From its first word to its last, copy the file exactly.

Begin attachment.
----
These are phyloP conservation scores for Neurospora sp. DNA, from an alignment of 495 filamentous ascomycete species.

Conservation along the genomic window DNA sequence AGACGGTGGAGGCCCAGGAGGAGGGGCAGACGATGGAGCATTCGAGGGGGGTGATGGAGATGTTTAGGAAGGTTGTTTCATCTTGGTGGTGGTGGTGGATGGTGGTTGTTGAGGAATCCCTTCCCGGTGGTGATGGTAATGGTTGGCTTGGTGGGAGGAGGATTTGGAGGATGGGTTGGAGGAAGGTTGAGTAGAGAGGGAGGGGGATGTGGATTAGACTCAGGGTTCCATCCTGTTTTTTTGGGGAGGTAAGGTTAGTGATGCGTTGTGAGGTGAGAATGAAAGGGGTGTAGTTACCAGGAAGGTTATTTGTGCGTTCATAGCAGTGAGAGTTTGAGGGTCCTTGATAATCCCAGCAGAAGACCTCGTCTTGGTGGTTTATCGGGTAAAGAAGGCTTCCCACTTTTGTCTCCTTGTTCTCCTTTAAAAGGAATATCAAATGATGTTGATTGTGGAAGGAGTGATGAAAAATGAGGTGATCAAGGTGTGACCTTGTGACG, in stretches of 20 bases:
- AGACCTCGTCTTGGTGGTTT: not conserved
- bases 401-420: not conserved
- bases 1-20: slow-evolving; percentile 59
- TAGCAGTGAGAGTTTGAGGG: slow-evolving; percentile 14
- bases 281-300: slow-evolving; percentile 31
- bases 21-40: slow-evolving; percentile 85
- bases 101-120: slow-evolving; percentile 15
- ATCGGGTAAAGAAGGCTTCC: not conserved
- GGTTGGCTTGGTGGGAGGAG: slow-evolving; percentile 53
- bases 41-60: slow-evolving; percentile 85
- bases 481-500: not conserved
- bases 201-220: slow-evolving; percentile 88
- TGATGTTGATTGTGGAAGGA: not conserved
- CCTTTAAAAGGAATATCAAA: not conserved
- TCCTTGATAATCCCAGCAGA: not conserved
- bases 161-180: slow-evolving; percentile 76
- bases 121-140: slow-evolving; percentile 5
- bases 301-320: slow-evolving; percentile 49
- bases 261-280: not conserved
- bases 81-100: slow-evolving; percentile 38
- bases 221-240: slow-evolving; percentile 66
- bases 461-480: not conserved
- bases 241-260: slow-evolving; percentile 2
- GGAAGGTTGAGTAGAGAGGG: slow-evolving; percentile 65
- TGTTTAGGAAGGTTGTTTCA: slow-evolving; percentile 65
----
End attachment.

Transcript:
These are phyloP conservation scores for Neurospora sp. DNA, from an alignment of 495 filamentous ascomycete species.

Conservation along the genomic window DNA sequence AGACGGTGGAGGCCCAGGAGGAGGGGCAGACGATGGAGCATTCGAGGGGGGTGATGGAGATGTTTAGGAAGGTTGTTTCATCTTGGTGGTGGTGGTGGATGGTGGTTGTTGAGGAATCCCTTCCCGGTGGTGATGGTAATGGTTGGCTTGGTGGGAGGAGGATTTGGAGGATGGGTTGGAGGAAGGTTGAGTAGAGAGGGAGGGGGATGTGGATTAGACTCAGGGTTCCATCCTGTTTTTTTGGGGAGGTAAGGTTAGTGATGCGTTGTGAGGTGAGAATGAAAGGGGTGTAGTTACCAGGAAGGTTATTTGTGCGTTCATAGCAGTGAGAGTTTGAGGGTCCTTGATAATCCCAGCAGAAGACCTCGTCTTGGTGGTTTATCGGGTAAAGAAGGCTTCCCACTTTTGTCTCCTTGTTCTCCTTTAAAAGGAATATCAAATGATGTTGATTGTGGAAGGAGTGATGAAAAATGAGGTGATCAAGGTGTGACCTTGTGACG, in stretches of 20 bases:
- AGACCTCGTCTTGGTGGTTT: not conserved
- bases 401-420: not conserved
- bases 1-20: slow-evolving; percentile 59
- TAGCAGTGAGAGTTTGAGGG: slow-evolving; percentile 14
- bases 281-300: slow-evolving; percentile 31
- bases 21-40: slow-evolving; percentile 85
- bases 101-120: slow-evolving; percentile 15
- ATCGGGTAAAGAAGGCTTCC: not conserved
- GGTTGGCTTGGTGGGAGGAG: slow-evolving; percentile 53
- bases 41-60: slow-evolving; percentile 85
- bases 481-500: not conserved
- bases 201-220: slow-evolving; percentile 88
- TGATGTTGATTGTGGAAGGA: not conserved
- CCTTTAAAAGGAATATCAAA: not conserved
- TCCTTGATAATCCCAGCAGA: not conserved
- bases 161-180: slow-evolving; percentile 76
- bases 121-140: slow-evolving; percentile 5
- bases 301-320: slow-evolving; percentile 49
- bases 261-280: not conserved
- bases 81-100: slow-evolving; percentile 38
- bases 221-240: slow-evolving; percentile 66
- bases 461-480: not conserved
- bases 241-260: slow-evolving; percentile 2
- GGAAGGTTGAGTAGAGAGGG: slow-evolving; percentile 65
- TGTTTAGGAAGGTTGTTTCA: slow-evolving; percentile 65